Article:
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View Full Version : emg & muscle: force-length, force-velocity relationship



cfleischer68
02-12-2004, 11:03 PM
Hello!

I've made an observation while recording emg values that I cannot match with
information I gathered from publications:
While the subject is standing he's lifting and lowering his thigh (shank is
pointing down) quite slowly (roughly 2 sec per direction) and the signal is
recorded from the m. iliopsoas.
When I compare the rms (or low-pass filtered) values at the same angle
(between trunk and thigh) from
a) the upward movement and
b) from the downward movement

the values from b) are always larger then the values from a) (factor 1.1 to
1.5 roughly).
Also when I add a case
c) upward movement again (right after b), no recovering for the muscle)
the values from b) are still larger than those recorded during b).

Why is this the case?

After reading some publications I came to the following conclusions:
- muscle fatigue cannot be the reason, since I can repeat a) and b) right
after one another again and again and get the same results: values from b)
are larger than those recorded during a)/c)
- force-length relationship cannot be important here, since the length of the
muscle is the same for the same angle no matter if the thigh is lifted or put
down (or is it not?? any effects I didn't consider?)
- force-time relationship: the movement is so slow that it can be neglected
also (the elastic element will be stretched in almost the same manner whether
the movement is a) or b))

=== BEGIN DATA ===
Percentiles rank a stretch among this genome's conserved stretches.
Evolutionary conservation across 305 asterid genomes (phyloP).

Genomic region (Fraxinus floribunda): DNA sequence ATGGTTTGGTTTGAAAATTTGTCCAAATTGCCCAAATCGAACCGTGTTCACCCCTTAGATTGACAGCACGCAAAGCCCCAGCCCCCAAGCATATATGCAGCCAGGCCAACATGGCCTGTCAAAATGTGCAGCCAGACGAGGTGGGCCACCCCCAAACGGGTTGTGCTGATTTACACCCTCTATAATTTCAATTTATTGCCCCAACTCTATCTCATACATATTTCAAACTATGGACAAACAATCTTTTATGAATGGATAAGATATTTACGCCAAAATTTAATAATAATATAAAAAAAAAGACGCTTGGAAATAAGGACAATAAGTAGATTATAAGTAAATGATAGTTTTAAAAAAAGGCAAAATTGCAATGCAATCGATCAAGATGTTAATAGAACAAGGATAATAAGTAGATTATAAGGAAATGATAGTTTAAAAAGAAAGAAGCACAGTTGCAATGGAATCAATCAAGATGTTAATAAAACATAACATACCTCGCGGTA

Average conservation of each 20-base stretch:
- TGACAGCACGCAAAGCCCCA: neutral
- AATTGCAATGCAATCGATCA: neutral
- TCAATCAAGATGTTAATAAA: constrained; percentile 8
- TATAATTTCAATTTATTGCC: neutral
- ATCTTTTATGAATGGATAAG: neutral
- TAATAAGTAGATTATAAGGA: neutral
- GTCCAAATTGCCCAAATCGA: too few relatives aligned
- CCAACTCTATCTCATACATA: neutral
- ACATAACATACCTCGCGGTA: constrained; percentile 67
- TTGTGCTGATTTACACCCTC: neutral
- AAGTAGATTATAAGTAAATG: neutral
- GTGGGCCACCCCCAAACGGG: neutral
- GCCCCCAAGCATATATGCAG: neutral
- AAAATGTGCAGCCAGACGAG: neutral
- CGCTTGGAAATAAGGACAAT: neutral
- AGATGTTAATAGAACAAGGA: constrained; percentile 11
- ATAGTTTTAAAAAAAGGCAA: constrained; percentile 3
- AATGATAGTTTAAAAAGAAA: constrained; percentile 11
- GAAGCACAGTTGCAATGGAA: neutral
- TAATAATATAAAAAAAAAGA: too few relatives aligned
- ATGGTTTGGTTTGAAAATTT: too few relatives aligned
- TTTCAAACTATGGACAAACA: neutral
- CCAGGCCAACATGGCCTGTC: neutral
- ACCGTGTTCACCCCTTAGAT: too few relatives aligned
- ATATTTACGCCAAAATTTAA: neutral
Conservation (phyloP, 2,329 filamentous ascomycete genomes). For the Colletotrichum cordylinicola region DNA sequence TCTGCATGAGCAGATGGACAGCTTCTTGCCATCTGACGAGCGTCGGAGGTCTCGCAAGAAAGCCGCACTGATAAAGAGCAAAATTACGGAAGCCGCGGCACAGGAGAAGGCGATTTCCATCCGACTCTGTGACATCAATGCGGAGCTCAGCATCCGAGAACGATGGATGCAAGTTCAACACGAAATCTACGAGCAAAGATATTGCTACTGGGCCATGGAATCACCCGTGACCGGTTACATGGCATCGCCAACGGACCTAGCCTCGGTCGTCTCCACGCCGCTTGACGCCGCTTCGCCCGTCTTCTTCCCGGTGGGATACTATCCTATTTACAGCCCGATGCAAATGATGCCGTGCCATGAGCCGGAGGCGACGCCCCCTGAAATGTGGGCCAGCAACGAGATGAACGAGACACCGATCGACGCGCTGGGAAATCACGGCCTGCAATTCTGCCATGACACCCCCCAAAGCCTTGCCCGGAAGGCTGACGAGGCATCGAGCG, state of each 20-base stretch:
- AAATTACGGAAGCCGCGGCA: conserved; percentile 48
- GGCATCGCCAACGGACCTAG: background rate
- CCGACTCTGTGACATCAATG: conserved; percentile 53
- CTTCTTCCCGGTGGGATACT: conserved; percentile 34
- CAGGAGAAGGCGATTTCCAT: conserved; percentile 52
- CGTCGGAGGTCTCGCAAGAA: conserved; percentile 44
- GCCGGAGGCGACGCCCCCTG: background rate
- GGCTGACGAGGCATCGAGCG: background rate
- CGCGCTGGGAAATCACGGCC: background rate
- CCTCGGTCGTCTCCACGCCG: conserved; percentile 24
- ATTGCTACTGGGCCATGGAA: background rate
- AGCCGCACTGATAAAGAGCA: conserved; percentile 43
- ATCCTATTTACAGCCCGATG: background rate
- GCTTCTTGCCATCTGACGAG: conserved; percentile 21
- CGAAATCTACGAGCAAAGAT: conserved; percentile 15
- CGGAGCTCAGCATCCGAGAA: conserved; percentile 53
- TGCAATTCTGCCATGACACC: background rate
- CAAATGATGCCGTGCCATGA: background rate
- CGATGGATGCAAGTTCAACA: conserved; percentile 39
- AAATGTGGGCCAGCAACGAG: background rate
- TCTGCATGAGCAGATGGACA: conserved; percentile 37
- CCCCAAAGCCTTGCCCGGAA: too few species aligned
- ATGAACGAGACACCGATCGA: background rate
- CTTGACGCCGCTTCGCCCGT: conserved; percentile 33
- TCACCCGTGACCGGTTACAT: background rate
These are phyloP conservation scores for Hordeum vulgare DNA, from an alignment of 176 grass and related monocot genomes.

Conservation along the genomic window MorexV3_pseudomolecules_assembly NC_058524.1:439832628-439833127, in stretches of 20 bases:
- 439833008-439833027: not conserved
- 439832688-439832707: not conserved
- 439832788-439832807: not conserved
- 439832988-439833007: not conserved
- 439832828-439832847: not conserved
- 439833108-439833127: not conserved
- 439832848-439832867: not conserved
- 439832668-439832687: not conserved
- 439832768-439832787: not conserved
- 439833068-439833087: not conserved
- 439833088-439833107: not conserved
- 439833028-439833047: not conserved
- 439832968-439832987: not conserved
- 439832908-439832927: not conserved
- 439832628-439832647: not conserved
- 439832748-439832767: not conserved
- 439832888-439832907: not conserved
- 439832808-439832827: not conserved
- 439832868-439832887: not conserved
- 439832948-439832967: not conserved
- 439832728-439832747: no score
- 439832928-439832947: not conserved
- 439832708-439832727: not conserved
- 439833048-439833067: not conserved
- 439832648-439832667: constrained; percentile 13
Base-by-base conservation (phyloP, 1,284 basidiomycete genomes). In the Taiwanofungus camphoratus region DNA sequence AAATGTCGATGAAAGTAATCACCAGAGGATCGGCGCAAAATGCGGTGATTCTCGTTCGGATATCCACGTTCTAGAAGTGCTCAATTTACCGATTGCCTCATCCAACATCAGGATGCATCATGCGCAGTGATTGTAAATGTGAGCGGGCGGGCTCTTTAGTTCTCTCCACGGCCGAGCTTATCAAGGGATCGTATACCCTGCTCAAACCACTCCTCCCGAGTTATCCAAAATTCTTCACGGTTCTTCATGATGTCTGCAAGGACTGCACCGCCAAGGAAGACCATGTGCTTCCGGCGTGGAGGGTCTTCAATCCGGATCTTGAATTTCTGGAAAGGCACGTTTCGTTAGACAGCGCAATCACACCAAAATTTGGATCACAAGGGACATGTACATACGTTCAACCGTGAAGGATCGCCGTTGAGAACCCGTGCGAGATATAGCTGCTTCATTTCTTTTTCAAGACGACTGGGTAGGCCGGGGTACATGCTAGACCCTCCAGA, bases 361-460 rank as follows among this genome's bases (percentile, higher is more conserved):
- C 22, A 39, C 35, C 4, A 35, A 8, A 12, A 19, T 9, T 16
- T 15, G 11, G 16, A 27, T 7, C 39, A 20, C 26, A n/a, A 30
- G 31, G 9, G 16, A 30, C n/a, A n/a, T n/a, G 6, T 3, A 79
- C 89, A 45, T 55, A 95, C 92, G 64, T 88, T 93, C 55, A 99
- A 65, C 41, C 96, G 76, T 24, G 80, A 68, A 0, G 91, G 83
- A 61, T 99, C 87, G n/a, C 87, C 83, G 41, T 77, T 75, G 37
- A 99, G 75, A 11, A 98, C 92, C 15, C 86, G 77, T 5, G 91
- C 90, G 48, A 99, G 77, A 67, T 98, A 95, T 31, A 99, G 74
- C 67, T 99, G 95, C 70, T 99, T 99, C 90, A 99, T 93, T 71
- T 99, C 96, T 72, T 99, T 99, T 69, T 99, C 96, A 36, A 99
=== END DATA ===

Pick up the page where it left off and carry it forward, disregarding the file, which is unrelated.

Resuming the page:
- force-velocity relationship: first I thought that this might explain it, but
if I make no mistake in my reasoning, my observations show it just the other
way round:
The muscle is shortening during a), so the normalized velocity of the muscle
is v < 0.
Hill,Zajac,Hatze,Happee and Delp all propose functions for the
force-velocity-factor that give results < 1.0 for v < 0 and results >= 1.0
for v >= 0.

Wouldn't this mean, that the muscle needs to be stimulated more during a) (v <
0) to produce the same force as during b) (because the force-velocity-factor
is smaller for v < 0)?
But if it needed to be stimulated more, then I would record higher rms
values...

Either I've made a mistake in my reasonings or there's another effect I didn't
consider.
Can anyone shed some light on this matter? :-)

Any help is highly appreciated!
Best regards,
Christian

--
Dipl.-Ing. Christian Fleischer
Technical University of Berlin
Computer Engineering and Microelectronics
Sekr. EN 10 - Einsteinufer 17 - 10587 Berlin - Germany
Fon:+49 (0)30 314-73114 - mailto:fleischer@cs.tu-berlin.de
Fax:+49 (0)30 314-21116

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